Elder Care Strategies for Visually Impaired Seniors
March 22, 2017
When a loved one begins to lose their vision, they often rely on the support and assistance of caregivers to help them manage visual impairment. But if you don’t have experience with vision loss or blindness, it can be difficult to know the best way to provide elder care for a loved one who is suffering from low vision.
At Visiting Angels, our home care providers regularly work with seniors suffering from visual impairment. Our caregivers rely on a number of elder care strategies that are specifically meant for visually impaired seniors. These strategies help reduce the risk of injury for seniors with low vision and make day-to-day life easier to navigate.
Senior Fall Prevention & Visual Impairment
Helping seniors avoid falls is always a big part of elder care. But when a senior is visually impaired or legally blind, the risk of falls becomes much greater. Family elder care providers for seniors with low vision need to be especially careful to reduce the risk of slipping, tripping, and falling around the home.
If your loved one still has partial vision, there are steps you can take to make it easier for them to see their surroundings and avoid risky areas. Consider replacing lights around the home with higher-wattage fixtures and bulbs to make the space brighter. You might also want to install new lights in dark areas or spots where your loved one is at a higher risk for fall or injury, such as stairs. You can also make stairs easier to see by applying brightly-colored tape along the lip of each step.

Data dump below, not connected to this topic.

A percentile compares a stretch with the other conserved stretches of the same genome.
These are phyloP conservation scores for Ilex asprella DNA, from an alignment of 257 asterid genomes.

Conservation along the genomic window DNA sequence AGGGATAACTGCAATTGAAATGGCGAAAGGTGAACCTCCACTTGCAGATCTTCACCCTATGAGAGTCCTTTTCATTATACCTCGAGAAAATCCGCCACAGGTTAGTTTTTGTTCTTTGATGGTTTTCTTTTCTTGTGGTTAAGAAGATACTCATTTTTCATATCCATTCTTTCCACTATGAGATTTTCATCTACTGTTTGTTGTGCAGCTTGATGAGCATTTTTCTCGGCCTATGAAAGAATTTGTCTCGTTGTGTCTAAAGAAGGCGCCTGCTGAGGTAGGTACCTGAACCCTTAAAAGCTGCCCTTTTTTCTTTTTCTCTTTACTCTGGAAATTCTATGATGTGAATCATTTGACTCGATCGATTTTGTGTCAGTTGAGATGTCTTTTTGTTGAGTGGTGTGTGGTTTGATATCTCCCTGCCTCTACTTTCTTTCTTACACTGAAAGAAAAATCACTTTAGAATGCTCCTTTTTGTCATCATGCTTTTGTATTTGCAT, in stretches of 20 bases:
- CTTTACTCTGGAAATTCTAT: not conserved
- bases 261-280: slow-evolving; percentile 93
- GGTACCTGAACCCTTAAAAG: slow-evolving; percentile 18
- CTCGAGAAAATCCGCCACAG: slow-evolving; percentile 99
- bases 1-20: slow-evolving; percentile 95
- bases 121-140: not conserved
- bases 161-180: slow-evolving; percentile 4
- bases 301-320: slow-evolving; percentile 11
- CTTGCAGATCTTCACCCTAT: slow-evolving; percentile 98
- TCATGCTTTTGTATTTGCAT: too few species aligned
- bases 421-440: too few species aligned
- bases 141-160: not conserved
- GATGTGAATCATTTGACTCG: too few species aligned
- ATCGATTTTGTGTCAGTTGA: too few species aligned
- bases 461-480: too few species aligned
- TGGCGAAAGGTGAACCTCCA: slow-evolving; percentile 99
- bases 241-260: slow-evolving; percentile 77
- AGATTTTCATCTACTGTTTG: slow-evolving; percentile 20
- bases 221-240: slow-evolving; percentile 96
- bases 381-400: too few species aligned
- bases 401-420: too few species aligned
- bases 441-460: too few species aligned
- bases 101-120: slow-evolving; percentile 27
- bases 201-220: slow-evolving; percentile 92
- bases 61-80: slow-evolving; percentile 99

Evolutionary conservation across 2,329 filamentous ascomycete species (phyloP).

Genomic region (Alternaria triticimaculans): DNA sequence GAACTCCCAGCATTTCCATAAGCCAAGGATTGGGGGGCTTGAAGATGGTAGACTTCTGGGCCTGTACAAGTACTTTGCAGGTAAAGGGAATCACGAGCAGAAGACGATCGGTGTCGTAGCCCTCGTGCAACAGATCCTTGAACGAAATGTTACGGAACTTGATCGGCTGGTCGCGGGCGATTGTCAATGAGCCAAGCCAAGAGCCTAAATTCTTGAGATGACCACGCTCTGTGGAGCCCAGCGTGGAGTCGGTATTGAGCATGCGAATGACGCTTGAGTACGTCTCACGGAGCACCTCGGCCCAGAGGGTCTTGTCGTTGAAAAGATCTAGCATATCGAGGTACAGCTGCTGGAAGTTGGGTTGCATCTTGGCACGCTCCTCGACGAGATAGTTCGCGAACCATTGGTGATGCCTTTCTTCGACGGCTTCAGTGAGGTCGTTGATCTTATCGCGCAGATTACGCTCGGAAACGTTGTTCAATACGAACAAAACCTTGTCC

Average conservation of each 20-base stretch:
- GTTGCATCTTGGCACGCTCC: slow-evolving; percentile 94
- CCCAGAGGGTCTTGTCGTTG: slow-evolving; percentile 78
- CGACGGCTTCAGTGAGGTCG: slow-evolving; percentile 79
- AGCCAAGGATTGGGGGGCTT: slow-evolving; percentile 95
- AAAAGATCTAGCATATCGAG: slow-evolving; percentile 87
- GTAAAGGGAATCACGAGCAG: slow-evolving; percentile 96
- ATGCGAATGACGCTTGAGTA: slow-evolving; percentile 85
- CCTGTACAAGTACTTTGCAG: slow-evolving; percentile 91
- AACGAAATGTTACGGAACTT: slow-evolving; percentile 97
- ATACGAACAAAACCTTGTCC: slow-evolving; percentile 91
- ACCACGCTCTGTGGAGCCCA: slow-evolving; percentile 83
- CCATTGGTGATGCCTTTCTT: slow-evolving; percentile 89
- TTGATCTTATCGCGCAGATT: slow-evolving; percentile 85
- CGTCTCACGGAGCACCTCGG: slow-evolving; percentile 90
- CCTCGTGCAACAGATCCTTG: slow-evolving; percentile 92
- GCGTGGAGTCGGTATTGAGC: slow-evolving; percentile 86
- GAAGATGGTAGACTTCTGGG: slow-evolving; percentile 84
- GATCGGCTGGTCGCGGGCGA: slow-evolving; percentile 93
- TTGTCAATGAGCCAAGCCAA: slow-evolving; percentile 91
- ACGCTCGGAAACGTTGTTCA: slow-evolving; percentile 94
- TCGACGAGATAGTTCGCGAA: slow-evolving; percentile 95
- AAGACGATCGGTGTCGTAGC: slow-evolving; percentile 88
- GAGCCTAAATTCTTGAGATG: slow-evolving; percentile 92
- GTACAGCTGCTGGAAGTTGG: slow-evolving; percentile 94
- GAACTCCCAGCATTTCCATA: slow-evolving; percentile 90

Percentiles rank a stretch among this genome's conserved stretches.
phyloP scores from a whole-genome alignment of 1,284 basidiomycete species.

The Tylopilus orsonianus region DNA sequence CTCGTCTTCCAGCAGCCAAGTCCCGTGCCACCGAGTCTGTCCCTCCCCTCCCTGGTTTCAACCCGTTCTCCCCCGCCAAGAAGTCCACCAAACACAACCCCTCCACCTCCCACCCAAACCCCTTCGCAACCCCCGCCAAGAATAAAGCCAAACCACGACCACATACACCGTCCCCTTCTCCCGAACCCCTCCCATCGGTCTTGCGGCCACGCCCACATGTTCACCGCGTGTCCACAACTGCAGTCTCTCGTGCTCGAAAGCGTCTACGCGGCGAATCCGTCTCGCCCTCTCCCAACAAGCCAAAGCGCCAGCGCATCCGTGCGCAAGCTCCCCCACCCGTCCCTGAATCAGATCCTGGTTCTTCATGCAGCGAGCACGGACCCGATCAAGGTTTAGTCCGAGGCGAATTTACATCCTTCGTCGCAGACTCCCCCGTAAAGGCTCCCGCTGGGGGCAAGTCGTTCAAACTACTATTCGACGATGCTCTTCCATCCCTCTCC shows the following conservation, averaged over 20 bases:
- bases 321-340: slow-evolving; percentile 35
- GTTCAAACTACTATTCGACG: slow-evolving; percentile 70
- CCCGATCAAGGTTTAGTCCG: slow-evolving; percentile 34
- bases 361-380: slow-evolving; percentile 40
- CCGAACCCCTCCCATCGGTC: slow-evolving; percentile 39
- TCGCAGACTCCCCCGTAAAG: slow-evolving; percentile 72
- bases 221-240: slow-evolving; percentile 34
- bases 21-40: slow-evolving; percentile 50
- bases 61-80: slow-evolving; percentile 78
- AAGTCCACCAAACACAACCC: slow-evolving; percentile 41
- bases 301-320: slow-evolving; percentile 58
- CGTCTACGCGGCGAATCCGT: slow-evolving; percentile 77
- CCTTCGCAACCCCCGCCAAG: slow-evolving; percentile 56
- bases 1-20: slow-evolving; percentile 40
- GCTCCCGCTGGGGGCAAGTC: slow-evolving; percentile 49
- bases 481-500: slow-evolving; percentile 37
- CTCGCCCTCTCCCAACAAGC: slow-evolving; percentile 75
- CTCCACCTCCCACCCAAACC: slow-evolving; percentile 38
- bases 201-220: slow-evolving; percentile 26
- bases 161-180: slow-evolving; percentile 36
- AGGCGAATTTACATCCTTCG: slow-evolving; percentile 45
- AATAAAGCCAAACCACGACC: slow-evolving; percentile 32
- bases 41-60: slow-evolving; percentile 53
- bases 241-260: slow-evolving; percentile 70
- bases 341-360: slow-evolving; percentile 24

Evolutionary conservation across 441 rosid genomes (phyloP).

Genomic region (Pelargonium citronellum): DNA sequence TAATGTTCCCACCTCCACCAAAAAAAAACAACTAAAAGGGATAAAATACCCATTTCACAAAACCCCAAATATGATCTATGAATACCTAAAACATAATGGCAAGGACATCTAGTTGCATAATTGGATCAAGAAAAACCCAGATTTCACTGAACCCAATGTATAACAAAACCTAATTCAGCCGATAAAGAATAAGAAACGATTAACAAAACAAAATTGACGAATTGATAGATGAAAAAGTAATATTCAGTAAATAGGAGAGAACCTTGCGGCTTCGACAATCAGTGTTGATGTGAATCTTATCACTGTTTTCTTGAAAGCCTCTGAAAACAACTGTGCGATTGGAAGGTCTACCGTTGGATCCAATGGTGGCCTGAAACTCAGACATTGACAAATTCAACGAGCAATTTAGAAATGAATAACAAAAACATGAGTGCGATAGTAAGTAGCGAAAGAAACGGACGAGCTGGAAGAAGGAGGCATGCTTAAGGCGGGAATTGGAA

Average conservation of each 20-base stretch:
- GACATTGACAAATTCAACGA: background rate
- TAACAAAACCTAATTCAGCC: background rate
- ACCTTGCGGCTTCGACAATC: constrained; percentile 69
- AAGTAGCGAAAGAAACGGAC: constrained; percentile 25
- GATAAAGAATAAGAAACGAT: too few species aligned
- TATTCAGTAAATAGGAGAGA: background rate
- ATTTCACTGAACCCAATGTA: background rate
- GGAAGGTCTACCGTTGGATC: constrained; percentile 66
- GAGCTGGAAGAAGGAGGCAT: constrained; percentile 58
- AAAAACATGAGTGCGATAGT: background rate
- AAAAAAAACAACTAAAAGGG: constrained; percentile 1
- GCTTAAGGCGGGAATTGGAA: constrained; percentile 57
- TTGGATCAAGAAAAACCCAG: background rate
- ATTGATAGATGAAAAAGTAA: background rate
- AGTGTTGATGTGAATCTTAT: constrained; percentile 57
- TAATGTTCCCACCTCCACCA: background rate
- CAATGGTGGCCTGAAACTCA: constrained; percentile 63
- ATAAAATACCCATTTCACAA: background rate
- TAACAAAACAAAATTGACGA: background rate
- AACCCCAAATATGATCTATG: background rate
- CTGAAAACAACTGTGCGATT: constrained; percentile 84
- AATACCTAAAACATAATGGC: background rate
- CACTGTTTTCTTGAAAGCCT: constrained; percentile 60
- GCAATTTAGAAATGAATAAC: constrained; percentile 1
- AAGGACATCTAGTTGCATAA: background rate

You will also want to eliminate tripping and slipping risks. This means getting rid of clutter, keeping cords out of the way, removing rugs that could be tripped over, and applying a non-slip coating to tile floors. You should also encourage your loved one to wear rubber-soled shoes with strong grip.
For more tips on avoiding falls, please review our Fall Prevention brochure.
Aids & Activities for Seniors with Vision Loss
In addition to keeping your loved one safe, providing elder care for a family member with vision loss also means keeping them happy and comfortable. Unfortunately, vision loss can make favorite activities and day-to-day living much more difficult. As a caregiver, you can help your loved one cope with visual impairment by accommodating their vision loss in day-to-day life.
One of the simplest ways to do this is by helping your loved one learn about possible vision aids. You can also provide them with products that make it easier to cope with vision loss, such as books with oversized print or large screen TVs with high contrast images.
You can also help them keep their home organized so that it’s easy for them to find items by memory or touch. In most cases, it is best to keep things where your loved one already knows they belong. But in some cases — like a cluttered cutlery drawer — it can be better to organize items so that your loved one can easily pick things out by touch.
Elder Care for Vision Loss
As an elder care provider for a visually impaired senior, you might also be called on to help with everyday tasks. Your loved one’s visual impairment might prevent them from being able to cook, clean their home, do laundry, or any number of other activities. It might also mean that they rely on you for shopping and errands.
If you can’t always be there for your loved one, you might also consider professional elder care services. At Visiting Angels, our caregivers regularly work with visually impaired seniors, offering a helping hand and fresh set of eyes around the home. Your local office will be happy to discuss care options with you to find the right care plan for your loved one.
For a free in-home elder care assessment, call your local Visiting Angels agency today.